Sunday, July 17, 2016

my father, at seventy-five (a report,

My father turned seventy-five years old on June 26 [left: Uncle Don, Kris Jensen, Aunt Pam + Dad], and my sister and I organized and hosted a surprise birthday party for him on the homestead. Originally, our plan included us descending upon the farmhouse on the morning of his birthday, once he was off to his usual Sunday morning church service. It was a good plan; it was a solid plan, but one thrown off slightly by the fact that his birthday coincided with the once-a-year multi-church service held not only an hour earlier at another location, but a service with a parking lot too far from the building, causing my father to decide to stay home, instead. Hmmmmmm.

[Jule, with Aoife] Still, the day went along marvellously. We’d managed to secure an invitation to his best friend and former neighbour (when they were boys) Kris Jensen, who flew in from Vancouver Island and was already at the house having a visit when Christine and I arrived with the girls around 10:30am. Over the next hour or so, another thirty people arrived, from neighbours and other local friends to family from Ottawa, Arnprior and beyond, including two of his older cousins, Jule and Audrey (daughters of my great aunt Jessie), and my Aunt Pam and Uncle Don, in from Woodstock. Once we passed noon, a few others even arrived from the church service, such as the Rev. Jim Ferrier (whom we quite like).

[Don and Dad] At 4:10am, on Sunday, June 26, 1941, our father was born in the log house across the road from the homestead, escorted by Doctor B.B. MacEwan and Nurse Edma MacEwan. There is a story I’ve been told about my grandfather, a day after my father was born, bellowing into the telephone at his sister-in-law, Harriet Campbell: “When are you coming over to see my son?”

My father was actually the second of my grandparents’ children, as Johnny and Ellen gave birth to a daughter some eighteen months earlier, who died less than a day later due to complications (something Audrey reminded me of, on the day, in case I didnt know; a story shed heard from her mother, saying The only time shed seen Johnny cry.). It was my grandmother who initially informed me about her; by the time I’d any follow-up questions, she’d been gone for years.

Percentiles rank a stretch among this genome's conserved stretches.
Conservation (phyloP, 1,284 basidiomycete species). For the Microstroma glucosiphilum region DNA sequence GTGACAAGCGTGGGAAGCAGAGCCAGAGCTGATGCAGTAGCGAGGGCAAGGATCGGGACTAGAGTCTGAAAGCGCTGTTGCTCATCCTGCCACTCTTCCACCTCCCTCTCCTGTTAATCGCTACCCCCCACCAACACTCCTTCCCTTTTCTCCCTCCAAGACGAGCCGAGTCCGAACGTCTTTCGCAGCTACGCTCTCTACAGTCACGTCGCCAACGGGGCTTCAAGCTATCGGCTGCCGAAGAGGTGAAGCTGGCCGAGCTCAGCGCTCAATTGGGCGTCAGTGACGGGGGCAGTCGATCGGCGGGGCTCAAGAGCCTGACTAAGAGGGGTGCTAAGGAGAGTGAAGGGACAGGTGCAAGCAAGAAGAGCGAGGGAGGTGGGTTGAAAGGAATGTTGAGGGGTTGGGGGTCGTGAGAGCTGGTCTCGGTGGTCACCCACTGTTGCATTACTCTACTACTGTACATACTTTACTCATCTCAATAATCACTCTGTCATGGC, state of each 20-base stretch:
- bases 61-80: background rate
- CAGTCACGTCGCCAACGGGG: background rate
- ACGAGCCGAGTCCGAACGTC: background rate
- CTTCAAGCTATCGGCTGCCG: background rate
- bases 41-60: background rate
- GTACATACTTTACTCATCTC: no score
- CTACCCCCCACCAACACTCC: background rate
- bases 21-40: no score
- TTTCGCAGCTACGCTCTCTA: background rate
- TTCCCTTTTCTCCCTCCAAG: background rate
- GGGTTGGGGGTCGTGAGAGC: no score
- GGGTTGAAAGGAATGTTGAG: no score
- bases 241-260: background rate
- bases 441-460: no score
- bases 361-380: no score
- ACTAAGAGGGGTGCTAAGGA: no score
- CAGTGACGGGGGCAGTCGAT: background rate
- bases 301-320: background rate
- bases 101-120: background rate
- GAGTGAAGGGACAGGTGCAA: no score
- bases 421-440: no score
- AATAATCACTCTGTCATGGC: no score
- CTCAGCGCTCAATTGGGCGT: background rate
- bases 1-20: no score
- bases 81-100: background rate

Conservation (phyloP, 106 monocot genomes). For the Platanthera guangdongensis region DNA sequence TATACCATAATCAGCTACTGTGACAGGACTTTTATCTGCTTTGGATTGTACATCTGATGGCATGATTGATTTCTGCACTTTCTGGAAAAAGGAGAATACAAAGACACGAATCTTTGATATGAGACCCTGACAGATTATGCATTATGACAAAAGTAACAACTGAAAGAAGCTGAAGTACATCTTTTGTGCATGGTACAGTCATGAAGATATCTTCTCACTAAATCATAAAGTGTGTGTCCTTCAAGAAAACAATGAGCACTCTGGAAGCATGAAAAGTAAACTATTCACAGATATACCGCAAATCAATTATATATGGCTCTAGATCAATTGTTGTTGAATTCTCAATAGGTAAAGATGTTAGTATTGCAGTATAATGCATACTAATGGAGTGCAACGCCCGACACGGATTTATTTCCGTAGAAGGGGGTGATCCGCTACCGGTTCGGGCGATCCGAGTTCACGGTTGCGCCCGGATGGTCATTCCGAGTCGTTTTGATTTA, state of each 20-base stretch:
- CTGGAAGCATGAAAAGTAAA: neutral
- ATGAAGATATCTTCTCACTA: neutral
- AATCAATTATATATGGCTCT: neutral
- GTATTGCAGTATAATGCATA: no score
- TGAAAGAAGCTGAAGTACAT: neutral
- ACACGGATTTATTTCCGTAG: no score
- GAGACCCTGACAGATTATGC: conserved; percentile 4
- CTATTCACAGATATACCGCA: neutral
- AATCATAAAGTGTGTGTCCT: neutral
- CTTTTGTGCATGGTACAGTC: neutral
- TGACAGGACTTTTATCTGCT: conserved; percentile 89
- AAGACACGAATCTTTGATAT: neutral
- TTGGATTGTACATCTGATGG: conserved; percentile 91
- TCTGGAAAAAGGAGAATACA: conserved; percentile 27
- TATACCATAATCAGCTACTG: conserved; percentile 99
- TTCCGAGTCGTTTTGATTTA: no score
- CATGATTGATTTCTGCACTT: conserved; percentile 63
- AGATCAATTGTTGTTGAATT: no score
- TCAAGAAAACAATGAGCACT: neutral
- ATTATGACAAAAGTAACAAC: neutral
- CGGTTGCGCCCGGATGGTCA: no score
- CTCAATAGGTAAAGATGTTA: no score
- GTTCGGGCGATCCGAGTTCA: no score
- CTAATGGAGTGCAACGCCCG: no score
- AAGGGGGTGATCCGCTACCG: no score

[above: Kris, speeching; left: my cousin Kim with Aoife] At seventy-five, he’s outlived a number of his father’s generation. His uncle Roddie died at sixty-six, Donald at fifty-seven and Johnny himself at sixty-two, either taken through cancer or the heart, both of which my father has survived. His mother might have lived to seventy-nine, his Uncle Scott to eighty-one and Aunt Belle to eighty-three, but Donald’s widow, Jesse, still holds the record, managing a matter of weeks away from one hundred and six.

My father has quietly lived here since he was roughly a year old, as he and my grandparents moved from where my sister now lives to the farm, a stretch of land originally granted to us back in 1845.

The day was grand. I couldnt get any photos of Rose, given she spent the entire day running (with a myriad of cousins), and about a third of the people there took turns holding the baby. My eldest niece, Emma, unfortunately, was home sick, and couldn’t participate; neither could my eldest daughter, Kate, caught up at work (inventory was non-optional, she was told).

There were even speeches. More than a couple of folk spoke, including Kris and Aunt Pam, and I inarticulately fumbled my way through something-or-other (bah). My sister, at least, managed a good little speech about how dad is apparently awesome (I had no idea!). What was interesting in some of the short speeches was in the number of friends and neighbours (including Kris, as well as some more recent neighbours) who spoke to my fathers generosity: how he was always the first to help when you needed, sometimes even before you knew you needed help. Kris spoke of how good Dad was to his own parents, after he’d moved off the farm next door. He was the first to welcome another couple, who’d only moved in a few years back, also. It is always good to see someone appreciated for so many years of humble kindness, generosity and simple, essential work. The best neighbour anyone could have, someone said.

And of course, he got up and said a few words as well; a bit awkward, and rather shell-shocked, I think, from the entire day. 

All in all, a good day. We should do such again for 76.


Mary Gemmell said...

I have so enjoyed reading your blog this am. Wish I could have been there. Some of the folks in the pictures I know very well. Your dad, Chris and I were in the same class in high school. I have not seen Chris since and would not know him from his picture. He was known as Jens Jensen in those days. Your grandparents, Ellen and John were wonderful people. John had a fine tenor singing voice and he and Bert Renfrew sang at many of the community events. He also was a convincing Sunday Schoolteacher and youth leader and of course church Elder as is your father. Your grandmother hosted our youth group many times in that very same farm home. I have many fond memories of those days of my youth in Glengary and especially my connections to St. Elmo and Maxville. You can believe that every good thing that was said about your father is true. Thanks for the memories!!

Unknown said...

That 'someone who said' was me! You're father is the loveliest of gentlemen and we were so happy to be included in the festivities! -Kim Little